Di Kilsby is the Gender and Training Advisor at International Women’s Development Agency and head of IWDA Gender Wise, a social enterprise consultancy service. Di has twenty years’ experience as a development practitioner, advocate and educator with a focus on gender equality and women’s rights. Di has development experience in many countries in Africa, Asia and the Pacific and in a wide range of sectors. Her gender and WASH experience includes work in Vietnam, Timor-Leste and Tanzania.This work has included development of gender strategies, action research, gender-responsive monitoring and evaluation, and working with staff to develop conceptual understanding and practical skills for WASH programs to achieve positive outcomes for gender justice.

  • juliet willetts
    Juliet Willetts
    Institute for Sustainable Futures

    Juliet Willetts is a Research Director at the Institute for Sustainable Futures (ISF), University of Technology Sydney. She leads research and consultancy in international development. Juliet’s areas of expertise are development effectiveness, particularly with respect to gender equality, water, sanitation and hygiene (WASH), the role of civil society in development and innovative approaches to monitoring, evaluation and learning. Juliet recently led two AusAID ADRA research grants, one of which was focused on gender equality, has provided gender capacity building support to AusAID, NGOs and other development agencies.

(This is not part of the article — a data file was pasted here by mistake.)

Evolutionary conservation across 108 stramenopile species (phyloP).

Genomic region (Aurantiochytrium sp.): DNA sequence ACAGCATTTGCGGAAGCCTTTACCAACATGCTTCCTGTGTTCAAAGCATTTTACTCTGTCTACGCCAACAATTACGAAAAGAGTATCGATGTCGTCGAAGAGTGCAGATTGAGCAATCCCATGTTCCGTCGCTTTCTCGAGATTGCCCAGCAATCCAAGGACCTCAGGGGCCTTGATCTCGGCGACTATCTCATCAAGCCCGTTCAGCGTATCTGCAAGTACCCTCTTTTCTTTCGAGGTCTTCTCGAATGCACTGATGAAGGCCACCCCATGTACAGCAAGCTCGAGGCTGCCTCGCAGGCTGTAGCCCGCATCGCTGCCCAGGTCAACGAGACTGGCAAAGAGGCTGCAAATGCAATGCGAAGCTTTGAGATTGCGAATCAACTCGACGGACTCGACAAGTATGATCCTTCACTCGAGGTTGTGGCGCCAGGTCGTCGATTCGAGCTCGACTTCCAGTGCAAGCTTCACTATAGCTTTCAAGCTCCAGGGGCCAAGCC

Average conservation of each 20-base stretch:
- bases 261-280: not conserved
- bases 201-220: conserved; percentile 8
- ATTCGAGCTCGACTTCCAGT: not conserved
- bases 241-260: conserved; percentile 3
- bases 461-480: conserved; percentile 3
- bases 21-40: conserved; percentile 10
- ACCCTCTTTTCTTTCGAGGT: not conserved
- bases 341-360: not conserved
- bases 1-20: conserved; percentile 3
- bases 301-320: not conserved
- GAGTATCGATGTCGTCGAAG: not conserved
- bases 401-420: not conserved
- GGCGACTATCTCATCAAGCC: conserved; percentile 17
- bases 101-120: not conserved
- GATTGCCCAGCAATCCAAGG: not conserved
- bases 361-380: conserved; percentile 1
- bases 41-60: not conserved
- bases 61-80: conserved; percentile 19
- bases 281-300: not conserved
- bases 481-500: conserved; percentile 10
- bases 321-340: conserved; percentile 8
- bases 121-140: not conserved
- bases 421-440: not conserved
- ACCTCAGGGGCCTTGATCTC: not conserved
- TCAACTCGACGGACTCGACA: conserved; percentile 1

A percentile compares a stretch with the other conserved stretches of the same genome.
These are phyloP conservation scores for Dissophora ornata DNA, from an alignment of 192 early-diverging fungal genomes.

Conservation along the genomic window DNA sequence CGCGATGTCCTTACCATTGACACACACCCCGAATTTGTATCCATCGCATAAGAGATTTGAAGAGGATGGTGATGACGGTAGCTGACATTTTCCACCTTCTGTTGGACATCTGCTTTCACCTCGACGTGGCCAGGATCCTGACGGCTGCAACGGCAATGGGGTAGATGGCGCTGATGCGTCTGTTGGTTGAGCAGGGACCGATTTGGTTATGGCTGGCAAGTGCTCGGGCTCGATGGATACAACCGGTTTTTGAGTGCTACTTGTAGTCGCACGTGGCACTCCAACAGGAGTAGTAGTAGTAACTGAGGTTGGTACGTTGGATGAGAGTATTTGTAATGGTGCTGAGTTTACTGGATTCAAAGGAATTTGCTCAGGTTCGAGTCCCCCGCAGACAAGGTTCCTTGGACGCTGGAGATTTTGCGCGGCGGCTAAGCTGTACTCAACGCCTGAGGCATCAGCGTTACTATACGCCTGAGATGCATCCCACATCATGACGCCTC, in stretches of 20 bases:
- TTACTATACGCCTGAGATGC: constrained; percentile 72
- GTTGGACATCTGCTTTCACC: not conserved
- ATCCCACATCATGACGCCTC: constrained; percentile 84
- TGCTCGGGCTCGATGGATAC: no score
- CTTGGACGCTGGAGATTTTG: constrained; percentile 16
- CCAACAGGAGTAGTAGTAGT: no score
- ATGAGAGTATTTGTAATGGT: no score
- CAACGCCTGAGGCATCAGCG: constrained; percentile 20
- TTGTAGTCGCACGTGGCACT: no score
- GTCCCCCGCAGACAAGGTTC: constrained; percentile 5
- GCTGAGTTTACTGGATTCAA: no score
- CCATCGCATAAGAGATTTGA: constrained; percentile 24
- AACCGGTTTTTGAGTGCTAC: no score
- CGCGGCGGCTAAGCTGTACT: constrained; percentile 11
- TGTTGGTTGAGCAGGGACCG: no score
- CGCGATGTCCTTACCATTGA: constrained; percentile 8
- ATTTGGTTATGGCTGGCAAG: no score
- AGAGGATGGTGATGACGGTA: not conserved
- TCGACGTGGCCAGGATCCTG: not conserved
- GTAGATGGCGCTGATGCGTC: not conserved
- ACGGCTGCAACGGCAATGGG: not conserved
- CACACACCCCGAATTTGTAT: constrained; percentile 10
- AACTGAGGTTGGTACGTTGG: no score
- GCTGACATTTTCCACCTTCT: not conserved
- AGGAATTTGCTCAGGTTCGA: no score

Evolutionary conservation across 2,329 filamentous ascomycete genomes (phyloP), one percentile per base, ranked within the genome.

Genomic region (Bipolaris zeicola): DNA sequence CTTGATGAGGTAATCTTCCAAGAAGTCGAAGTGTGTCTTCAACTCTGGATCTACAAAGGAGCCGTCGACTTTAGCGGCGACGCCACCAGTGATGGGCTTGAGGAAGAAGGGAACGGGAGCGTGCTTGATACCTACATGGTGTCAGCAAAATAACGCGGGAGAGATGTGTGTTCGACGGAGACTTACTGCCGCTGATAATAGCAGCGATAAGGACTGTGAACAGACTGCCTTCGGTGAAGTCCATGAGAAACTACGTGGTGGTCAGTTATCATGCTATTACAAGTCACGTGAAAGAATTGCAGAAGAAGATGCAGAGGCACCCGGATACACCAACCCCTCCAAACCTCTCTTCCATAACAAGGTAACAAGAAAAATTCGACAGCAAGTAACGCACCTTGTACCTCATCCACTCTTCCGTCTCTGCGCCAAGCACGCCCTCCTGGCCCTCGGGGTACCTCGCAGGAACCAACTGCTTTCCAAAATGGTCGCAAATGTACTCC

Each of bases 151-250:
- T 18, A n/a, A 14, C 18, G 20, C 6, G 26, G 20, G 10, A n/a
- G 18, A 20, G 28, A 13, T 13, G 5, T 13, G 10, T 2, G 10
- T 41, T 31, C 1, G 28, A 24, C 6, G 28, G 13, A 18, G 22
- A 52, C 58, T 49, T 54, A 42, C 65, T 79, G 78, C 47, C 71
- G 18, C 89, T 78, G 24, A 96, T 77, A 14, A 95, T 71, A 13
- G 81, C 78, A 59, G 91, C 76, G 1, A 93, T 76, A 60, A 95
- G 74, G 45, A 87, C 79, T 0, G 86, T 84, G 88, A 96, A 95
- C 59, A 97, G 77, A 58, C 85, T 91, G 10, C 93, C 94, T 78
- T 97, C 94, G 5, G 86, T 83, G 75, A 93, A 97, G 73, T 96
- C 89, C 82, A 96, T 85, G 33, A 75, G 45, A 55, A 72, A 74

• Naomi Carrard
    Naomi Carrard
    Institute for Sustainable Futures

    Naomi is a researcher at the Institute for Sustainable Futures (ISF) within the University of Technology in Sydney. She has been based at ISF for the past 5 years undertaking applied research on various aspects of water, sanitation and hygiene, including the links between WASH and gender equality. She was recently involved in research focused on gender aspects of NGO WASH programs in Fiji and Vanuatu and the development of guidance material based on findings of the research.